Whenever I read in the news about vehicles attacks against pedestrians, it’s striking to realize that I’m not really surprised. What’s more, this type of attack is likely to happen more and more in the future.
Not only are these vehicle attacks encouraged by terrorist organizations in their publications and propaganda channels but the large media attention they generate plays directly into the hands of the terrorist. Media outlets fill their column inches with sensational stories of successful and attempted attacks because this stirs fear and fear sells news. Law enforcement agencies are diligently at work foiling many more attacks than what takes place but, for the most part, we don’t hear about these.
Why are these attacks are so popular?
- The copycat phenomenon: Would-be terrorists wishing to become martyrs read about these success stories and the adulation they receive from followers, fanatics and cell leaders.
- Vehicle attacks are relatively simple to carry out. No prior training is required, just basic driving skills.
- These attacks are cheap and there is little operational planning they have to conduct.
- The weapon (vehicle) is easily accessible, it can be their own, rented, or stolen.
- Fear factor: The fear effect of these attacks is high due to the global media attention. In years gone by, we would have only heard about these attacks in war zones but now they are a reality in our own cities and on the streets where we live and work. There is a feeling among people that anyone and everyone can be a victim. And of course, that is the purpose and goal of terrorism.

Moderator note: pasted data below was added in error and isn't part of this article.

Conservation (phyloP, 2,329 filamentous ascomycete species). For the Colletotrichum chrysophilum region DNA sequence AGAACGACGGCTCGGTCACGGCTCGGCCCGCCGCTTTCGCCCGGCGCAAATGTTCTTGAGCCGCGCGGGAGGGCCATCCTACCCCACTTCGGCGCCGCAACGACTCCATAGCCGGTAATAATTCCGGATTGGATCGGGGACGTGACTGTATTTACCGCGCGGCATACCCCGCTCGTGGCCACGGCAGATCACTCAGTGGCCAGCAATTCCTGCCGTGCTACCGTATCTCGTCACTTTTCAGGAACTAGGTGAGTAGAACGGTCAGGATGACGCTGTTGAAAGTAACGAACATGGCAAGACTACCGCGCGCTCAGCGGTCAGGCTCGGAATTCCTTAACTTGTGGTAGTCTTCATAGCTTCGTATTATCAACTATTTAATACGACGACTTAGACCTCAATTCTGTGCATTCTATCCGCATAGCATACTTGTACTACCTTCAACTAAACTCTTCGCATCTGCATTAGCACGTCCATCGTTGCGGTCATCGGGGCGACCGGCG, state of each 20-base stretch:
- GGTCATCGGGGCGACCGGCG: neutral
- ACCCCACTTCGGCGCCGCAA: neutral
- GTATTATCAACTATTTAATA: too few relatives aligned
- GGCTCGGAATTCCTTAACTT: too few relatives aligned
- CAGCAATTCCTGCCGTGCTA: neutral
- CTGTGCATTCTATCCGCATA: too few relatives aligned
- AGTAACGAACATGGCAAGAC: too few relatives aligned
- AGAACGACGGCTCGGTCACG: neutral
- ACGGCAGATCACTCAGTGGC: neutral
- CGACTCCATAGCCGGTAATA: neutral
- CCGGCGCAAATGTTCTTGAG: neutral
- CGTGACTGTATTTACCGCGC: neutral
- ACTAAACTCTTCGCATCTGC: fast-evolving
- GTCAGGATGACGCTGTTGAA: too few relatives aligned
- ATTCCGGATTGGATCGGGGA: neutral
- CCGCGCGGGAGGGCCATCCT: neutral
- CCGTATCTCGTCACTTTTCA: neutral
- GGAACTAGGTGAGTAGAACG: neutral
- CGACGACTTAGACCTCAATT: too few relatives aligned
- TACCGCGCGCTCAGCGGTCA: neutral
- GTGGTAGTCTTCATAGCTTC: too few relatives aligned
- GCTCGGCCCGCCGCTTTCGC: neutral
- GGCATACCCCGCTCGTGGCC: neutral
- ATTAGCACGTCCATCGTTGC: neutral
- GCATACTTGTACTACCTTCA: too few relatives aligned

Beyond war zones
I live and work in Finland where the terrorist threat is considered to be low in general, although we had our first terrorist attack in city of Turku in 2017, where there was a mass stabbing. At the time of writing the official threat level in our four ladder scale (1-4) is 2, or elevated. One of the threats named By the Finnish security intelligence service is a lone wolf attack. We are seeing authorities and security service companies stepping up to the challenge. The new norm is to plan for a vehicle attack everywhere there are gathering crowds, such as at concerts and festivals.
There are a lot of people who are thinking and worried about modern-day terrorism and these kinds of vehicle attacks. However, in reality, there are more chances of you winning millions in the lottery than becoming a victim of terrorism. But a little knowledge about these incidents can help put things in perspective.
It irks me when I hear security specialists replying to questions like ‘what I can do in situations like this,’ with an overly simplistic response of ‘well, you have to be more aware of your surroundings.’ That is very true, but people don´t know how to be aware unless they are first educated on how and what to look for. Awareness skills are something you have to be trained for and then practice.
How to guard against attacks
What follows is a list of considerations that I include when instructing on how to guard against vehicle attacks on pedestrians. This is not an all-inclusive list of what to do but it will serve as a good starting point for you to learn more.
1. Routes: Protecting buildings is simpler than protecting people. When you do your emergency preparedness planning for fires and such, include these types of scenarios in them. Consider the routes vehicles are driven towards your building or near crowds of people. Make it difficult to drive in a straight line to your building or people. Strengthen the building With an extra layer of protective material.
2. Physical Deterrents: Consider using barricades to prevent vehicles from driving directly into crowds or at a building. These barricades can come in many shapes and sizes and can be visually sympathetic to the environment.